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"I want to thank the Arms Control Association … for being such effective advocates for sensible policies to stem the proliferation of weapons of mass destruction, and most importantly, reduce the risk of nuclear war."
– Senator Joe Biden
January 28, 2004
Bush Seeks Budget Boost for Future Warhead

Wade Boese

The Bush administration wants lawmakers this year to nearly quintuple spending on what it claims will be the prototype future U.S. nuclear warhead. But as of the end of February, Congress was waiting on the administration to choose between two competing prototype designs.

Initiated in 2004, the Reliable Replacement Warhead (RRW) program has emerged as the centerpiece of the administration’s proposed overhaul of the complex maintaining the U.S. inventory of approximately 10,000 nuclear warheads. The long-term goal, administration officials say, is to elevate warhead production capabilities while cutting actual warhead numbers. Current plans call for nearly halving the arsenal by 2012. (See ACT, July/August 2004. )

The RRW program fits into the administration’s plan for a simple warhead that the revamped weapons enterprise ostensibly could produce quickly and maintain easily and safely. Proponents claim the minimalist nature of RRW warheads also would eliminate any need to test them, but skeptics doubt Congress and the military will ultimately accept swapping proven warheads for untested ones.

The United States stopped nuclear testing in 1992, and Congress has established that it wants the RRW program to avoid sparking a revival. Some lawmakers, such as House Armed Services Strategic Forces Subcommittee Chair Ellen Tauscher (D-Calif.), have floated linking support for the RRW program to U.S. ratification of the 1996 Comprehensive Test Ban Treaty, which the Senate rejected in October 1999 and the Bush administration opposes.

Warheads are currently validated through surveillance and refurbishment efforts under the science-based Stockpile Stewardship Program. RRW proponents assert, however, that as time passes and changes accumulate, the risk grows that warhead performance might diminish.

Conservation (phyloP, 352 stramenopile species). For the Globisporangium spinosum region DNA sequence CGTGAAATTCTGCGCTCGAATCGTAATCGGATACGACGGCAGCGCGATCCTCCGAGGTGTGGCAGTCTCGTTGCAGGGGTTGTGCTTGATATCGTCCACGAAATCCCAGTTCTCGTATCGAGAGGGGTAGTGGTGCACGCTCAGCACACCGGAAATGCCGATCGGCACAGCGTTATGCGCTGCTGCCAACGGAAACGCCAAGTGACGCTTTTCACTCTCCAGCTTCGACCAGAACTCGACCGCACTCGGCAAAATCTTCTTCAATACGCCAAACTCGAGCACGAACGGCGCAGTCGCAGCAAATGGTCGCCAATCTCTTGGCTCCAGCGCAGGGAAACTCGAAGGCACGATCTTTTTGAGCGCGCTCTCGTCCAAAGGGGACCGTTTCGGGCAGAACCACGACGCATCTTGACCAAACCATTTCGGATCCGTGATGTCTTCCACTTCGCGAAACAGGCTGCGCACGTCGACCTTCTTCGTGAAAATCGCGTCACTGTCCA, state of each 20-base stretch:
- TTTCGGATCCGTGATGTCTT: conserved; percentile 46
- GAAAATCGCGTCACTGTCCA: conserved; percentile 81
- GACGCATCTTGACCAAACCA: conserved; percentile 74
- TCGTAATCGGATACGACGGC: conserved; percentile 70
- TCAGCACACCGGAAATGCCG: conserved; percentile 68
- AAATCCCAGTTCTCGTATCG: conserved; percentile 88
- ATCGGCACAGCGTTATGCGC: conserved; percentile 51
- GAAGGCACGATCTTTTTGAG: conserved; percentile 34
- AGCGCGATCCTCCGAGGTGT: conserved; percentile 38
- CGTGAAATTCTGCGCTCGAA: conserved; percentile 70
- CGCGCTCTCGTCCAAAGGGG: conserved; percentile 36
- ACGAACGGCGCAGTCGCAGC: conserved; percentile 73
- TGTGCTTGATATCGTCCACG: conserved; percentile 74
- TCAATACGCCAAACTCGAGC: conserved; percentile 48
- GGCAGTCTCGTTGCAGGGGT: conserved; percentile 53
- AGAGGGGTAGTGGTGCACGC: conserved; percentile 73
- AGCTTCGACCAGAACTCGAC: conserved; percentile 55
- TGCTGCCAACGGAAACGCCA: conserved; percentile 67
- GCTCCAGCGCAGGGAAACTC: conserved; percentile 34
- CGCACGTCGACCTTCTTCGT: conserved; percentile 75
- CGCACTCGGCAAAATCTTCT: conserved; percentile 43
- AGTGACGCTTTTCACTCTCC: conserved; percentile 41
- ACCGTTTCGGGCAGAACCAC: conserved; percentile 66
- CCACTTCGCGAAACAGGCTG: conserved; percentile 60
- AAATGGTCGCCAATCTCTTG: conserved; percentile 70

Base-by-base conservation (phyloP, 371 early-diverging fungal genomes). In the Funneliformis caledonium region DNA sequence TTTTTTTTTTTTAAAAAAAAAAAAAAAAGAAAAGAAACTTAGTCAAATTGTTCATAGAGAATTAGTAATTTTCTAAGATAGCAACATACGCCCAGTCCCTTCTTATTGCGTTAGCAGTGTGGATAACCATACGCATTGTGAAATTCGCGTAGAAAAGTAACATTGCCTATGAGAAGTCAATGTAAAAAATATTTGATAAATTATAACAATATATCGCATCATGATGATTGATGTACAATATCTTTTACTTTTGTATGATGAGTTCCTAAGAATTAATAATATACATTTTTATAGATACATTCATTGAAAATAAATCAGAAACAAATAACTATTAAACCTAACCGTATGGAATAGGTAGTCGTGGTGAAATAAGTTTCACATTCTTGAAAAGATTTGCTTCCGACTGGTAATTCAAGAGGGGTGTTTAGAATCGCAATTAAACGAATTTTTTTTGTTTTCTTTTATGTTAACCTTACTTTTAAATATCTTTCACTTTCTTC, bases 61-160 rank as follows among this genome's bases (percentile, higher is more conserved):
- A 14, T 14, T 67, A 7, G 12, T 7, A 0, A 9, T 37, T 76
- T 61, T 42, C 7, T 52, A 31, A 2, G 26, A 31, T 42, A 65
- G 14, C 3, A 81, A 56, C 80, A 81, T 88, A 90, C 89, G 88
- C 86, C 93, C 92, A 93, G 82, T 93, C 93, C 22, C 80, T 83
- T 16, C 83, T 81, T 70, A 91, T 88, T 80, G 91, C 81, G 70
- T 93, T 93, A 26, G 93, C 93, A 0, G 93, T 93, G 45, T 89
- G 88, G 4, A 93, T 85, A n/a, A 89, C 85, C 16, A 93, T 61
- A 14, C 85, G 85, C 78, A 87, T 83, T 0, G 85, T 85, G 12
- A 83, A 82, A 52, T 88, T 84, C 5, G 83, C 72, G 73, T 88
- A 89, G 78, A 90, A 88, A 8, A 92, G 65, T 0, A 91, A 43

Still, the administration recently reported in its Feb. 5 fiscal year 2008 budget request documents that “Stockpile Stewardship is working…the stockpile remains safe and reliable.” Recent studies also have concluded that plutonium, the material at the core of each U.S. bomb, may last as long as a century without degrading the warhead. (See ACT, January/February 2007. )

In its proposed budget, the administration is seeking $6.5 billion in nuclear weapons spending. This total, which is about $100 million more than current spending, would continue the current stewardship approach while ramping up the RRW process and the overhaul of the complex, which is dubbed Complex 2030 for the year it is to be realized.

The National Nuclear Security Administration (NNSA), a semi-autonomous agency of the Department of Energy, administers U.S. nuclear weapons spending. The latest annual budget request is for the year beginning Oct. 1.

The RRW program is receiving $25 million in the current fiscal year expiring Sept. 30, but the proposed NNSA budget would increase funding to about $89 million. The Navy also is seeking $30 million to support the RRW program.

The first warhead that the RRW program is slated to replace is the W76 warhead for submarine-launched ballistic missiles. In principle, RRW models are supposed to replicate the capabilities and purposes of the warheads they replace, but NNSA officials say the program eventually could tailor bombs for new missions.